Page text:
British aid and the return of the trickle-down myth
Last week’s Guardian exposé of the investment of millions of pounds of British aid money in gated communities, high end shopping centres and luxury hotels came as a shock to people who have fought for the aid budget over many years. What’s even worse is that these projects are not aberrations, but represent a dangerous trend in aid spending, which has been taken to new levels by the current British government.
The Guardian reported on Saturday that the ‘investment arm’ of Britain’s Department for International Development (DfID), known as the CDC Group, has invested more than US$255 million in property and construction companies in Latin America, Africa and Asia. This includes companies that have built 10 gated communities in El Salvador, a high end property complex, business hotel and shopping centres in Kenya, and luxury beachfront homes and an elité British boarding school franchise in Mauritius.
Such ‘investments’ are central to the CDC’s so-called ‘development’ model. This body, formerly known as the Commonwealth Development Corporation, places public money in financial vehicles, which then invest in private enterprises that supposedly have difficulties finding finance.
In other words, it is based on the idea that ‘free’ financial markets are the best way to allocate capital. It is premised on the completely discredited notion, as shown in the examples above, that wealth ‘trickles down’ in a society. And it confuses return on investment with people’s lives getting better. Five years after the financial crash showed everyone the deeply anti-social impacts of unregulated financial markets, these concepts are clearly absurd.
Yet the British government is leading the charge to redefine development along exactly these lines. Former Secretary of State for International Development Andrew Mitchell published a pamphlet claiming, 'In my view it is not an unreasonable proposition to suggest that in 50 years time CDC will be seen as the principal British development structure, rather than DfID.'
Mitchell’s successor, Justine Greening, who appears to see herself more as a minister of investment than of genuine development, seems to share this view. Almost every other week, Greening launches a new private sector initiative or ‘financial vehicle’ (most recently, ‘development bonds’) which increasingly turn DfID into a facilitator of big business and big finance in Africa.
The World Development Movement recently revealed in New Internationalist that US$1 billion in British aid money is being channeled through the New Alliance for Food Security and Nutrition, a scheme that is helping the world’s most powerful agribusinesses get their hands on land, labour and markets in African countries.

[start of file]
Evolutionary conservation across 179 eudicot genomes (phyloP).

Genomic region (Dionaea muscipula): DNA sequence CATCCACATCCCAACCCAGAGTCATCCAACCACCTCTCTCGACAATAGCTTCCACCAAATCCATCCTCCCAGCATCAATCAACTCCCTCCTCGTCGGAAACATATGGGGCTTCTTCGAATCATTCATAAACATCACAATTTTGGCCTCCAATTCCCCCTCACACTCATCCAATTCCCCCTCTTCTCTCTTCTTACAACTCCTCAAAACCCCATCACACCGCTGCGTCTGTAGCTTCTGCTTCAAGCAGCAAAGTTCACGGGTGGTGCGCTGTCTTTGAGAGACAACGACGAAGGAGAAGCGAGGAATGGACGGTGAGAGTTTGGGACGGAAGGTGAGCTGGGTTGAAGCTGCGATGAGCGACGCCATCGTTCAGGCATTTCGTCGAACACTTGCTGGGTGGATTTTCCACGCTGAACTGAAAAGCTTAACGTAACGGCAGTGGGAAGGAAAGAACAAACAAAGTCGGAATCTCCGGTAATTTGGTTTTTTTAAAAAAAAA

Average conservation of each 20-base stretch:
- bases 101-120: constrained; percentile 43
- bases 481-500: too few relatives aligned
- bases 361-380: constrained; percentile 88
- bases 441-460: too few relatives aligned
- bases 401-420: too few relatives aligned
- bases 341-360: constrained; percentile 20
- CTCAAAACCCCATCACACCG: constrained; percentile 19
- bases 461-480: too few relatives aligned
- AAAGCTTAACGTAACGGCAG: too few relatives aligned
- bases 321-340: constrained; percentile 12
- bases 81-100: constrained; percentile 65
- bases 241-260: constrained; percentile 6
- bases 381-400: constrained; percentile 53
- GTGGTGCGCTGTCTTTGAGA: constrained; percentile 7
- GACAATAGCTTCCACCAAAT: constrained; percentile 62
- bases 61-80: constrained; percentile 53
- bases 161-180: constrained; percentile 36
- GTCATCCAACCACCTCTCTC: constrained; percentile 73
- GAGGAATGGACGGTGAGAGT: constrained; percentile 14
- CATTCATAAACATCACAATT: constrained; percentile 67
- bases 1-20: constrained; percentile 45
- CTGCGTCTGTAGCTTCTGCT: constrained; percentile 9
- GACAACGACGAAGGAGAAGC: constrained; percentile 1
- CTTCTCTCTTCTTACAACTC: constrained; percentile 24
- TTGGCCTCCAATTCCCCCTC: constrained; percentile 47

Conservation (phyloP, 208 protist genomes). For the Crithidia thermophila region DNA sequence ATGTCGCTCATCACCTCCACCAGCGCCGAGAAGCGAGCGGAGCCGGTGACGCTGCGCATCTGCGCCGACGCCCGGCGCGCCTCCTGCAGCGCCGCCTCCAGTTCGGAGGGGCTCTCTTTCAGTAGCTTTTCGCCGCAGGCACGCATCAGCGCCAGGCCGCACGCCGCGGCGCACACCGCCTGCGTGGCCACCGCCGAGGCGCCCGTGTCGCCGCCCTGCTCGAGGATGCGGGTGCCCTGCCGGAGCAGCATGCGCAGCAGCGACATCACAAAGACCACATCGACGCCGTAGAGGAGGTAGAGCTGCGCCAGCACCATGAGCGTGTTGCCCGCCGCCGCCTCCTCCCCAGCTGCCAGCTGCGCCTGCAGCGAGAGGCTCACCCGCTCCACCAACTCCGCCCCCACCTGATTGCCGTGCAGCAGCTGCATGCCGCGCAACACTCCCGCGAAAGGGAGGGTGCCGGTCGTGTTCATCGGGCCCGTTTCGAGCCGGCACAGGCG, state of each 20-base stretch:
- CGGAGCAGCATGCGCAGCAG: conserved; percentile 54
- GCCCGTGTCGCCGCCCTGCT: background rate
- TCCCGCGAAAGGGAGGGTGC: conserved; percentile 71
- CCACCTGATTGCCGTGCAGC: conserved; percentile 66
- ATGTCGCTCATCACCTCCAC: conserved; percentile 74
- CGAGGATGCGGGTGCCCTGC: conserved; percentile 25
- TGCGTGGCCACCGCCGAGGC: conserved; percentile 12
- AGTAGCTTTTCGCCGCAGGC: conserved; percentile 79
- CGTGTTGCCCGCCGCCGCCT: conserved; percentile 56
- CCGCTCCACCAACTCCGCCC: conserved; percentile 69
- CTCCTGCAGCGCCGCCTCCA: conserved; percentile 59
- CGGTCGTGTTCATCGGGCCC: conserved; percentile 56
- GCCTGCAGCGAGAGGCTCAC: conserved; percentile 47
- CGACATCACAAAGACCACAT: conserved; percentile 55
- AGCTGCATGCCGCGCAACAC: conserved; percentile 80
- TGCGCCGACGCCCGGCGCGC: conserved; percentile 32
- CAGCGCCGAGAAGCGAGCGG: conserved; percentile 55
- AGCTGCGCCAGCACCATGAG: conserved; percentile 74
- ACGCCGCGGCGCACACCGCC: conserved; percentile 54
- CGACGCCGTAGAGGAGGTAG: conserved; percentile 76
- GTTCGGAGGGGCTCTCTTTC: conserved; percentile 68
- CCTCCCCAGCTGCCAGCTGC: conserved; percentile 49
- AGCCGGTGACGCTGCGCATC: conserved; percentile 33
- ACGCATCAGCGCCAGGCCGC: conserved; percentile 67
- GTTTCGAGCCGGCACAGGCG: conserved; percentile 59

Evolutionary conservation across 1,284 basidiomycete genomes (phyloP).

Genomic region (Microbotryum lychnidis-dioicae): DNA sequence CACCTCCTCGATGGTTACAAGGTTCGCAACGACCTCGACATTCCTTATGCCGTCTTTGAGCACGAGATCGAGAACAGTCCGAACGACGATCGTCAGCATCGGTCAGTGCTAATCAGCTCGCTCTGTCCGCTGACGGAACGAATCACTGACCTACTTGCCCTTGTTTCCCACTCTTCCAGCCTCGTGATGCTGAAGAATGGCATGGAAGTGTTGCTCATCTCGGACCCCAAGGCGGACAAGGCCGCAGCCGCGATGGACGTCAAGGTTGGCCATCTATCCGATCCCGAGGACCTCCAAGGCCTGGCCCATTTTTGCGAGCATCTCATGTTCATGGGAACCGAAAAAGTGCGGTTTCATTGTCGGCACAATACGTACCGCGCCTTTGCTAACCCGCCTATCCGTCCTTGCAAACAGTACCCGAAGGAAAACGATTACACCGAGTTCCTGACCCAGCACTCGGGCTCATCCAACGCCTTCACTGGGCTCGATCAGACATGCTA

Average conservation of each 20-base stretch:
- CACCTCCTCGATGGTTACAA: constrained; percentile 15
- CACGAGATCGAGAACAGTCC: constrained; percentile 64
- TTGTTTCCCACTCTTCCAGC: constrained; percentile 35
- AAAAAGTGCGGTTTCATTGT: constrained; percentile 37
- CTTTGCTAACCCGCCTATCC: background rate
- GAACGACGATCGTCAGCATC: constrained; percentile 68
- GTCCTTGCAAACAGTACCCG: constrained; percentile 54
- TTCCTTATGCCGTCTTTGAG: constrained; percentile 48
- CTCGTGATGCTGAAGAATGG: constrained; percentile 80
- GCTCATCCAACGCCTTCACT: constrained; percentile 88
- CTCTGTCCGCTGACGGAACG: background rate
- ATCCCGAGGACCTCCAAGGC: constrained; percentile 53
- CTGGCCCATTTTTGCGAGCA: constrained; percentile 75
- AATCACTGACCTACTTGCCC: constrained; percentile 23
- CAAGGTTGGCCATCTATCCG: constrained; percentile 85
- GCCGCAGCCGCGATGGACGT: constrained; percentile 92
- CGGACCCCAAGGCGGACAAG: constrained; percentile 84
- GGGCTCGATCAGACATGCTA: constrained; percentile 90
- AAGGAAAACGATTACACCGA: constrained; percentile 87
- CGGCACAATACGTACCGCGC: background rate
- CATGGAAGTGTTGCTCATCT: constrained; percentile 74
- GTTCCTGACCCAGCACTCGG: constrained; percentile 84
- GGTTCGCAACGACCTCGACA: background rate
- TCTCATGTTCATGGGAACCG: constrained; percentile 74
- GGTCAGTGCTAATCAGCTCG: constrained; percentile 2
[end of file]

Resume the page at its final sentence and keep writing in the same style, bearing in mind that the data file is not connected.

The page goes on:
The British government is by no means alone in its quest. The investment arm of the World Bank, the mighty International Finance Corporation (IFC), is the bank’s fastest growing section. In a brilliant exposé last year by journalist Cheryl Strauss Einhorn, the IFC was found to be funding some of the most expensive hotels in the world, in combination with superrich investors including Saudi royalty.
The report found: ‘[The IFC] has funded fast-food chains like Domino’s Pizza in South Africa and Kentucky Fried Chicken in Jamaica. It invests in upscale shopping malls in Egypt, Ghana, the former Soviet republics, Eastern Europe, and Central Asia. It backs candy-shop chains in Argentina and Bangladesh; breweries with global beer behemoths like SABMiller and with other breweries in the Czech Republic, Laos, Romania, Russia, and Tanzania.’
Another report, by the Bretton Woods Project watchdog, has shown that since the financial crisis, the World Bank has thrown US$36 billion into the financial sector – three times more than it has spent on education. With these investments have come serious allegations of water pollution, land grabbing and even murder.
There are similar institutions at a European level too – the European Bank for Reconstruction and Development, based in London, is currently set on restructuring Ukraine, Egypt and other ‘post shock’ countries.
So this view of ‘development’ is not new, but it is fast becoming the orthodoxy, with the encouragement of the British government. At such a time, it isn’t good enough for campaigners to simply defend aid budgets. DfID has never taken such an explicitly pro-finance, pro-big business approach before, yet ironically it now gets less criticism from campaign groups than at any time in its history. If we don’t want to see what we have fought being turned against us, we need to clearly call out what is going on, and help define a real development agenda for the 21st century.
Nick Dearden is director of World Development Movement.
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